“As prosecutors, we don't spend a lot of time thinking or interacting with people who are incarcerated,” said Shea, “so we don't see the experience of what it's like to be incarcerated for one year, for two years, for five years, for 25 years. And this is really the first time for prosecutors to have a glimpse into what that experience is like and to learn from people who are incarcerated.”
Her fellow prosecutor, Gloria Garcia, said assistant DAs who participated “had chosen to be there” and walked into the class knowing that the power balance was different from that of a courtroom.
“They're coming into it with a knowledge that they're there to sort of be vulnerable,” said Garcia, the deputy general counsel at the district attorney’s office. “Maybe they're going to be criticized.”
Shane Solomon, a formerly incarcerated student who was released in November, said he was pleasantly surprised by the prosecutors he met in class.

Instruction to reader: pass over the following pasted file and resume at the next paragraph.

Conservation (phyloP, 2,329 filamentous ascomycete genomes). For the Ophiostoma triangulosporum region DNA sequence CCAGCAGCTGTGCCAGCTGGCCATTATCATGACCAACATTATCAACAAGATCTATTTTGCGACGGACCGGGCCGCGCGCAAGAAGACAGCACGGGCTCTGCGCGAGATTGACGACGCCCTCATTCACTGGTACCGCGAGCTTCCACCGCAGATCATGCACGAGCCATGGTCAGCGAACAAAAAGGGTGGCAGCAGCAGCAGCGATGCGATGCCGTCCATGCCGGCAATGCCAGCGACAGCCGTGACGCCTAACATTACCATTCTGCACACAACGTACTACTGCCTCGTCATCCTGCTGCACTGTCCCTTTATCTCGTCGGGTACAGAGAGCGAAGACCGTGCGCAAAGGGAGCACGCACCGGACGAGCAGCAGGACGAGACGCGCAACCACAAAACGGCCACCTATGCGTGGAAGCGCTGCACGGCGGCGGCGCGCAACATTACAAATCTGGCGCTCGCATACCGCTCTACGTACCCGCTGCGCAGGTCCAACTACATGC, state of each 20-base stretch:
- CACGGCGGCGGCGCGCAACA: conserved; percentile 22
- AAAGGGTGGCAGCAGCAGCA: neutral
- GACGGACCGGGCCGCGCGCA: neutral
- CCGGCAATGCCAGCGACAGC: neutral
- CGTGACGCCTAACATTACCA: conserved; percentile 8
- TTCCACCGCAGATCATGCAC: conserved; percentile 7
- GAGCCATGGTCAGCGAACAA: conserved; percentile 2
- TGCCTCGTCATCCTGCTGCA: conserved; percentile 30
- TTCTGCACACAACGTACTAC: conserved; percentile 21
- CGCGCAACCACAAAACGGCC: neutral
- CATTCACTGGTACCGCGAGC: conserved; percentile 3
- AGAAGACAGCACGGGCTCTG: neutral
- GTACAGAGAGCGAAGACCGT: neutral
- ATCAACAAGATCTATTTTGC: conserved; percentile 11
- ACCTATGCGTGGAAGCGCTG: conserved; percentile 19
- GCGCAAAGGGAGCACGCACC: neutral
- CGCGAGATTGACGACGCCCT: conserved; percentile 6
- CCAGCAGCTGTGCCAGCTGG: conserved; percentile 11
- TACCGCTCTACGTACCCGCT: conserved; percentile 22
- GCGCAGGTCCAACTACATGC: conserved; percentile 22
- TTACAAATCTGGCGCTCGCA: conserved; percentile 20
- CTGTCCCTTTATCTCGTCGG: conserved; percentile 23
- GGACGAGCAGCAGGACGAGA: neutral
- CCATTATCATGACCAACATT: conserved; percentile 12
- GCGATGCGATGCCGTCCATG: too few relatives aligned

“I was a little reluctant, wondering if they were going to be genuine,” said Solomon. “I found it was really heartfelt and sincere.”
Solomon served two sentences totaling 20 years, for reckless manslaughter and attempted burglary. He’s now completing Bard College’s Prison Initiative, and hopes to eventually work as an advocate for poor and marginalized communities. For him, the course was an opportunity to help expose prosecutors to things they wouldn’t have otherwise known.
“If you come from a community that needs resources and you want to bring attention to some things in your community, you need to be at the table with the people in the hall of power,” he said. “And I think you'd be short-sighted if you dismissed the opportunity to do that.”
In an interview with Gothamist immediately after the ceremony, Manhattan District Attorney Alvin Bragg said it was important for those who work in his office “to go inside a facility and to to see what incarceration looks like,” and to learn from “the people behind the cases.”
“So it's a real two-way dialogue,” he said.